NATO 3 on trial: ‘Ready to see a cop on fire?’
BY RUMMANA HUSSAIN Criminal Courts Reporter January 23, 2014 2:34PM
Brent Vincent Betterly (left), Jared Chase and Brian Church | Chicago Police photos
Updated: February 25, 2014 6:28AM
A Chicago Police officer whose sole undercover assignment led to the arrests of the three out-of-town activists now known as the NATO 3 denied Thursday that she and her partner got the men drunk or pushed them to make Molotov cocktails before the international summit.
“We don’t instigate at all,” Nadia Chikko said, insisting that when she yelled, “riot” in the presence of the trio, she was actually quoting a “catchy” song.
Chikko, who took the stand in the men’s terrorism trial for the third straight day, also maintained that she was “going with the flow” when she blurted, “Should we make it? Let’s do it,” before the four firebombs were created out of beer bottles on May 16, 2012.
During cross examination, defense attorney Michael Deutsch said his client Brian Church and Church’s friends weren’t even thinking about the explosives until Chikko’s partner, who was also working undercover, brought it up while dismissing the “mortar” the group allegedly built for the NATO protests.
“Dude, we got the Molotovs. That’s not wack,” the officer nicknamed “Mo” was heard saying in recordings played in Cook County Judge Thaddeus Wilson’s courtroom.
Church, 22, Jared Chase, 29, and Brent Betterly, 25, could be heard mimicking bomb blasts on the recordings, but at times, they sounded confused about what to do with the Molotov cocktails and more keen on the fizzing made by mixing Lemonheads with beer.
Church allegedly asked Chikko if she was “ready to see a cop on fire,” but he also mentioned targeting a bank near the Bridgeport apartment where he stayed with the others.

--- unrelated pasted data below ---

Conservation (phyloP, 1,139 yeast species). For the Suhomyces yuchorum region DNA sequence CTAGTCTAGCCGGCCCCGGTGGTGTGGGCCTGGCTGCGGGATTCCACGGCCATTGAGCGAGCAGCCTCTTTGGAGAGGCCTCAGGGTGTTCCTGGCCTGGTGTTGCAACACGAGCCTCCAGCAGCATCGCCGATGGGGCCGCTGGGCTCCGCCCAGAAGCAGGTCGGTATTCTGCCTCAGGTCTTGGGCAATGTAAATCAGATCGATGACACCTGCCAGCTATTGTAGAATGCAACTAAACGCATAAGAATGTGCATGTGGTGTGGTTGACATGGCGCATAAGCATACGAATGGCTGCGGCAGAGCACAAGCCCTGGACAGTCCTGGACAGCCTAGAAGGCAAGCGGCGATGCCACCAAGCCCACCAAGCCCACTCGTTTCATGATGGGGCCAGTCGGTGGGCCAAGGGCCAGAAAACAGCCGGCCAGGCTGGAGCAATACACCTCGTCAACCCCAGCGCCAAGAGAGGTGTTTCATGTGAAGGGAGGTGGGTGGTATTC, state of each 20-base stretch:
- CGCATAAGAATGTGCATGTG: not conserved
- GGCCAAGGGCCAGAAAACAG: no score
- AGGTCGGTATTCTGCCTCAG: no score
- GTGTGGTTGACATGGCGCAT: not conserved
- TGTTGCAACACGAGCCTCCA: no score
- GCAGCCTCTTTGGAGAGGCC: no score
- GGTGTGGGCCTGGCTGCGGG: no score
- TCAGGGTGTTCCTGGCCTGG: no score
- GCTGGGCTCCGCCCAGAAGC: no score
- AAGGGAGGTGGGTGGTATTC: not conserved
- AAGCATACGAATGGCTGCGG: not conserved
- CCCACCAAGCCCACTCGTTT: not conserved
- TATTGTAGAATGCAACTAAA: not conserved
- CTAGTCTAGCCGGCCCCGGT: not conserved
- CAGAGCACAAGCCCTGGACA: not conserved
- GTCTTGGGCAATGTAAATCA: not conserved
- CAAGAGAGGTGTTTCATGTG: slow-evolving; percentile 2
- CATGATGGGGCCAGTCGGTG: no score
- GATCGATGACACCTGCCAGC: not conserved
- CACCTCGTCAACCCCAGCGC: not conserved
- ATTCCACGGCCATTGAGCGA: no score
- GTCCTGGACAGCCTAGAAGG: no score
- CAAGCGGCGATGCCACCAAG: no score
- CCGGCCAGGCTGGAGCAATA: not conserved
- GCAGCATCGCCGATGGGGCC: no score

At one point, Church sounded like he didn’t want to do anything at all.
“I’m too f------ cold to go anywhere. I just want to wrap myself in a blanket and go to sleep,” he said.
While Church said he came to Chicago to “do more” than protest, he is later heard saying that he doesn’t “believe in preemptive strikes or property damage” unless he’s threatened. “I’ll be peaceful until [police] start hurting someone,” he said.
Chase also said, “We’re peaceful,” prompting Betterly to reply, “Peaceful protesters.”
But Chikko told Assistant State’s Attorney Jack Blakey that all three men had “sarcastic expressions” on their faces when they characterized themselves as nonviolent.
After the Molotov cocktails were completed, Church allegedly said, “It’s ready to go, huh, huh,” sounding like the characters in the cartoon “Beavis and Butt-Head.”
As she was being grilled by Deutsch, Chikko said weeks before she met the NATO 3, police were asked to scout Permanent Records, Division Street and the Heartland Cafe to look for “anarchists and criminal activity.”
Chikko said she never received special training for her undercover NATO work and couldn’t do any more covert activities after activists revealed her identity.
“After the case, my face was compromised. . . . My picture was put all over the Internet,” she said.